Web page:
Old (not so) Lonesome Sounds and a pair of Benji's
American fun and an improvisational jam with old-fashioned technology
Bryan and the Haggards featuring Dr. Eugene Chadbourne
Merles Just Want to Have Fun
Roughly a century ago, traditional American music blazed divergent forks, eventually solidifying into what we know as country music and jazz and ending up on opposite sides of the radio dial.
The rollicking new album Merles Just Want to Have Fun from Bryan and the Haggards, led by saxophonist Bryan Murray, with the esteemed free-improv/bluegrass banjo and dobro player Eugene Chadbourne, pays tribute to Merle Haggard by gleefully and sometimes violently smashing together country music and avant-jazz.
There are many ways this could have been a train wreck, but this writer was pleasantly surprised by just how spirited and enjoyable this album is, in its own goofy yet reverent way. The ensemble transcends novelty while expressing a sense of humor, creating an album that is good for much more than a few laughs and holds up to multiple listenings.
Murray’s crack team features saxophonist Jon Irabagon and bassist Moppa Elliott from the formidable and cheeky jazz outfit Mostly Other People Do The Killing plus guitarist Jon Lundbom and drummer Danny Fischer, and after two albums of instrumental Merle Haggard covers, the new, third album features a striking change by featuring vocals from Eugene Chadbourne.
Chadbourne is a perfect fit, being no stranger to country music or the avant-garde, having collaborated with diverse artists such as John Zorn and Camper Van Beethoven and plundered the classic country canon, from Roger Miller to Johnny Cash, for his unusual covers.
Each track uses a different approach while still (sometimes just barely) being recognizable as country music, with “Fightin’ Side of Me” ending with an all-out free-jazz breakdown and “Okie from Muskogee” using unrepentant, discordant sax siren tones.
It is unlikely that this album will be a jazz gateway for country fans, since it is probably too crazy for the typical country listener, but free jazz fans might come away with a somewhat greater appreciation for Merle Haggard. Depending on your perspective, it is either one of the most adventurous country albums or one of the most offbeat avant-jazz albums of the year.
Form A Log
The Two Benji’s
On an episode of The Simpsons, it was humorously explained that few cartoons are broadcast live because “it’s a tremendous strain on the animator’s wrist.” Of course, traditional cell animation is an extremely labor-intensive process, and similarly, early sound artists painstakingly spliced bits of tape together, using tape as a compositional medium.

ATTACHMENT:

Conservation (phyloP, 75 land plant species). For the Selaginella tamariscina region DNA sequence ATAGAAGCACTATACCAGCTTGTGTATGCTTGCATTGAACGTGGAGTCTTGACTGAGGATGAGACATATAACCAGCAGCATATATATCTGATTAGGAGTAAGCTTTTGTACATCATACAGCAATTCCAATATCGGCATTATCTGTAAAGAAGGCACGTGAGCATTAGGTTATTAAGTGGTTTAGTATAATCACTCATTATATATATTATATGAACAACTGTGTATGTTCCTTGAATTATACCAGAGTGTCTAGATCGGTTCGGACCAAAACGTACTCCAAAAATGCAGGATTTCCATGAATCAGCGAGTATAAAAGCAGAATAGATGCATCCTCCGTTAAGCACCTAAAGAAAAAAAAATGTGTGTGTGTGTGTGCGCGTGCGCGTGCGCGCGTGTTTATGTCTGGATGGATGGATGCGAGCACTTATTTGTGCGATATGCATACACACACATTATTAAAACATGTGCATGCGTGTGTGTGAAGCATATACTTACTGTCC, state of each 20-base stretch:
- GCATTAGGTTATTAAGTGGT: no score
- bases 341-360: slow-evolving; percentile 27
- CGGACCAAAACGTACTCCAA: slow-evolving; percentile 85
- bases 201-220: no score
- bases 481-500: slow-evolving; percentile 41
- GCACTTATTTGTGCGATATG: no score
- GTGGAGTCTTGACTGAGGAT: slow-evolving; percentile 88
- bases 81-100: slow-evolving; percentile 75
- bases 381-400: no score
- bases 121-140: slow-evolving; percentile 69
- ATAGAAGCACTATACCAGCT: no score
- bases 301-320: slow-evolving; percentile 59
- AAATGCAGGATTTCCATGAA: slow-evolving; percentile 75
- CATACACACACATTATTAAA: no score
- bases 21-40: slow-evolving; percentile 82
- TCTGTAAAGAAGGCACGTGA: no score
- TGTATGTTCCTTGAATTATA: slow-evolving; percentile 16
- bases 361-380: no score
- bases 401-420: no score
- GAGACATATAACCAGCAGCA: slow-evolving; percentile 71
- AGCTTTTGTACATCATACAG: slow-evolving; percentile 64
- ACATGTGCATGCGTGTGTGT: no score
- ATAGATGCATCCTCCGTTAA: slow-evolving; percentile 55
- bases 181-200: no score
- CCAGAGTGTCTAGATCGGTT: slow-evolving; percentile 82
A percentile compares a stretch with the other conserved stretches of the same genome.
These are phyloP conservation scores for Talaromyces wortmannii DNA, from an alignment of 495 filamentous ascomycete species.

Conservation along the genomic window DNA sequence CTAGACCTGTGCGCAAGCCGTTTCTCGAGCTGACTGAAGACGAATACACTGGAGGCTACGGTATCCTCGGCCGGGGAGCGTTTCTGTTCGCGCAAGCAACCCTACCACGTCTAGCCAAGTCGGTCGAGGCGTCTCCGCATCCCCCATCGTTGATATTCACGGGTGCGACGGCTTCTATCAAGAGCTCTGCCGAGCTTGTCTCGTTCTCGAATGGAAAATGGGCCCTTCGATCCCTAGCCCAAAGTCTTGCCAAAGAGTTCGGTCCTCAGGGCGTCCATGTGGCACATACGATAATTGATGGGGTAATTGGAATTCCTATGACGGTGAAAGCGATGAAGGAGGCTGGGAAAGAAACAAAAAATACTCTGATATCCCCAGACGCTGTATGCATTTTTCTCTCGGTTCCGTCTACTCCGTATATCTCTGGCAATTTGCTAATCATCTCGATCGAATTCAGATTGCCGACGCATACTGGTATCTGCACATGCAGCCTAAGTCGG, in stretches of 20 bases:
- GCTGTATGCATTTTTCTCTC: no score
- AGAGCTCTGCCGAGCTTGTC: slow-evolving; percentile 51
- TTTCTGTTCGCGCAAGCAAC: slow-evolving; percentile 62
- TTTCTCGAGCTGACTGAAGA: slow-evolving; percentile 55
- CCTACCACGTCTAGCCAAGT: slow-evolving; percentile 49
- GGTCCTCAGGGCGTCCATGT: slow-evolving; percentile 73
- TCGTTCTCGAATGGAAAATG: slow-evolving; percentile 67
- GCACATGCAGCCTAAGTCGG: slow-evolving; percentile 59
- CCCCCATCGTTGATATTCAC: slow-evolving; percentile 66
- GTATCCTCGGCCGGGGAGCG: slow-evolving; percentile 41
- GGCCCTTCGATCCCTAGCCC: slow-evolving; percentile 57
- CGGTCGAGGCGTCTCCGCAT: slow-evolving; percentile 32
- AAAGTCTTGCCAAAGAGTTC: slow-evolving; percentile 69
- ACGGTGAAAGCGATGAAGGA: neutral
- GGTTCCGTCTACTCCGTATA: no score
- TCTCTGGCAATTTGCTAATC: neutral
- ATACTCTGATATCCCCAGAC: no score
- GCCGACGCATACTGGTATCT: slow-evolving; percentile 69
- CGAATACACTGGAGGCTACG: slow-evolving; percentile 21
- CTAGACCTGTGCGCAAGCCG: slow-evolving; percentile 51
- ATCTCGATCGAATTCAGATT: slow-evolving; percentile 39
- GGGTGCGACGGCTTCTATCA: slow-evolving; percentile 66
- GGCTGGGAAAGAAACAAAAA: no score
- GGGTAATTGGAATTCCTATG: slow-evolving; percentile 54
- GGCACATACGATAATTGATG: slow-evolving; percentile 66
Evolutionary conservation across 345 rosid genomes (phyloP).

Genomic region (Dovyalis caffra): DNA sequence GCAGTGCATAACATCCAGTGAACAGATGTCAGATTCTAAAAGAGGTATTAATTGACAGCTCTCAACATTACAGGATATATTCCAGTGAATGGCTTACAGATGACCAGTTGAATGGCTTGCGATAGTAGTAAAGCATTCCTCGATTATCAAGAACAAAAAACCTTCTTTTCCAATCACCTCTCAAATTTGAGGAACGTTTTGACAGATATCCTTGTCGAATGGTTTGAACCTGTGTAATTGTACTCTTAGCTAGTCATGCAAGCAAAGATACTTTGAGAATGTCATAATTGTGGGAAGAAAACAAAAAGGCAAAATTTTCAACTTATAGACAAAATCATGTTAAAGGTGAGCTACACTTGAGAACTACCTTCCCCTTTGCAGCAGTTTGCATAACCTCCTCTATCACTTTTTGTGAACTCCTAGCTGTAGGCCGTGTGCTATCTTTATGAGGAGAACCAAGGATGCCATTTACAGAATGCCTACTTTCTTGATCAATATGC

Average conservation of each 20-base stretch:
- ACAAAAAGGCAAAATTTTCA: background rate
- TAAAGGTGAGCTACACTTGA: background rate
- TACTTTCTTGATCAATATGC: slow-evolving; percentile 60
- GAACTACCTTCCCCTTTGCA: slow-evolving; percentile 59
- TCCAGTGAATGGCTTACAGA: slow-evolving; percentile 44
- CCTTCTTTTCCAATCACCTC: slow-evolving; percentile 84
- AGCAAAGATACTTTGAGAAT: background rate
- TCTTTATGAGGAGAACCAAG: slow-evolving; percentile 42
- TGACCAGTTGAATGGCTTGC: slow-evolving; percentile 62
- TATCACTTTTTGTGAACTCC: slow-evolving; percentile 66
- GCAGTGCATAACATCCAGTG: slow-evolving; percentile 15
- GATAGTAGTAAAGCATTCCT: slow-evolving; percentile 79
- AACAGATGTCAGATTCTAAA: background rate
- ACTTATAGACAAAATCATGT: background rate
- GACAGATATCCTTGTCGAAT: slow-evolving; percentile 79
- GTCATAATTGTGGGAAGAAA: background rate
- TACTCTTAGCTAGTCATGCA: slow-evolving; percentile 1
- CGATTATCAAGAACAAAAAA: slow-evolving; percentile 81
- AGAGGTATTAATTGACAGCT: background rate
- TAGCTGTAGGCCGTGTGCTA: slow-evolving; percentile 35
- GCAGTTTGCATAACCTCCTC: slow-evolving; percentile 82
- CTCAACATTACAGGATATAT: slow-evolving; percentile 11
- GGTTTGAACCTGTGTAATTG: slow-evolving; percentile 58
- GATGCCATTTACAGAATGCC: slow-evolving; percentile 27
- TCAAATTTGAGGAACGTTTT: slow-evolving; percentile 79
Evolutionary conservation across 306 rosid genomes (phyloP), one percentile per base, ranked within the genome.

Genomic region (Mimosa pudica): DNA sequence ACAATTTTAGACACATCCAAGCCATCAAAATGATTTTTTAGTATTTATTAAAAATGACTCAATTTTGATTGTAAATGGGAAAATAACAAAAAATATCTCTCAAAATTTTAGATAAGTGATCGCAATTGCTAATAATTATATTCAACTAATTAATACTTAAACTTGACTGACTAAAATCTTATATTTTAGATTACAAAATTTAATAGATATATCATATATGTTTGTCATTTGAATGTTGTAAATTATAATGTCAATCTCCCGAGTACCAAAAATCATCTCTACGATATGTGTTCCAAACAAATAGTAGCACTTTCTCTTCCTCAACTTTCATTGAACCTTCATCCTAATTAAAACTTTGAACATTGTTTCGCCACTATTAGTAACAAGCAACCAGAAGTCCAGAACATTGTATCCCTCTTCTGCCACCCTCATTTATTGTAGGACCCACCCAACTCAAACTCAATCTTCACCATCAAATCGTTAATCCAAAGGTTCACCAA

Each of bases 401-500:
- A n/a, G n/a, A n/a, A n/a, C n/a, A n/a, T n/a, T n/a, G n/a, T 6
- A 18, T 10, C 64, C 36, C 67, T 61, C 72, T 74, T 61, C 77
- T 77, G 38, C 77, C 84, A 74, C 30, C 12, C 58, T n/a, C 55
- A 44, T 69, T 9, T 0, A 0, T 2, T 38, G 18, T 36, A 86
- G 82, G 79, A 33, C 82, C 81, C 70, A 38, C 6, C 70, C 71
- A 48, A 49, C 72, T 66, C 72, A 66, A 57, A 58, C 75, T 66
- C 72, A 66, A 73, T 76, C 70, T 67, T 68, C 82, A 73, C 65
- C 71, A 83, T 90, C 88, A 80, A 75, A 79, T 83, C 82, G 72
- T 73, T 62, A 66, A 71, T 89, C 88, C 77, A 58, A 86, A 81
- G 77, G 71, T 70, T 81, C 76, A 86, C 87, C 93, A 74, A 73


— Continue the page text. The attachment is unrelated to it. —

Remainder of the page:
The trio Form A Log offers a twist on tape music, bringing it into the realm of live improvisation by creating pieces in real-time, solely using samples from pre-recorded cassettes and 4-track recorders used as playback devices. While sample-heavy plundering acts such as Girl Talk or John Oswald play with how the listener recognizes and processes popular-music samples, bending the context of the music, Form A Log has an entirely different approach, using unrecognizable samples, possibly meant to alienate and confuse the listener while still being entertaining.
The latest Form A Log album, available on vinyl and as a digital download, from 4-track jockeys Noah Anthony (Profligate), Ren Schofield (Container) and Rick Weaver (Dinner Music) is entitled The Two Benji’s, taking its name from the coined term for throwing the “V” symbol with two fingers, and apparently it is a concept album, while the concept isn’t entirely clear.
It may have to do with Asian noodles and “Log Culture”; perhaps the Twin Peaks Log Lady would know what it is. Ultimately, it gives off the vibe of being the aural equivalent of all of the non-anime Cartoon Network “Adult Swim” television shows, with a peculiar, bizarre and button-pushing sense of humor. Regarding an improvisational style, it seems like the players feed off each other in order to keep things bewildering and utterly unpredictable. It may be the sound of going insane while the soundtrack for the film Fletch stutters in the listener’s head.
Love it or hate it, with donkey sounds, dated ‘80s synth-bass slaps, disquieting vocal snippets and other pages of madness, it ends up being one of the most spontaneously strange albums of recent memory.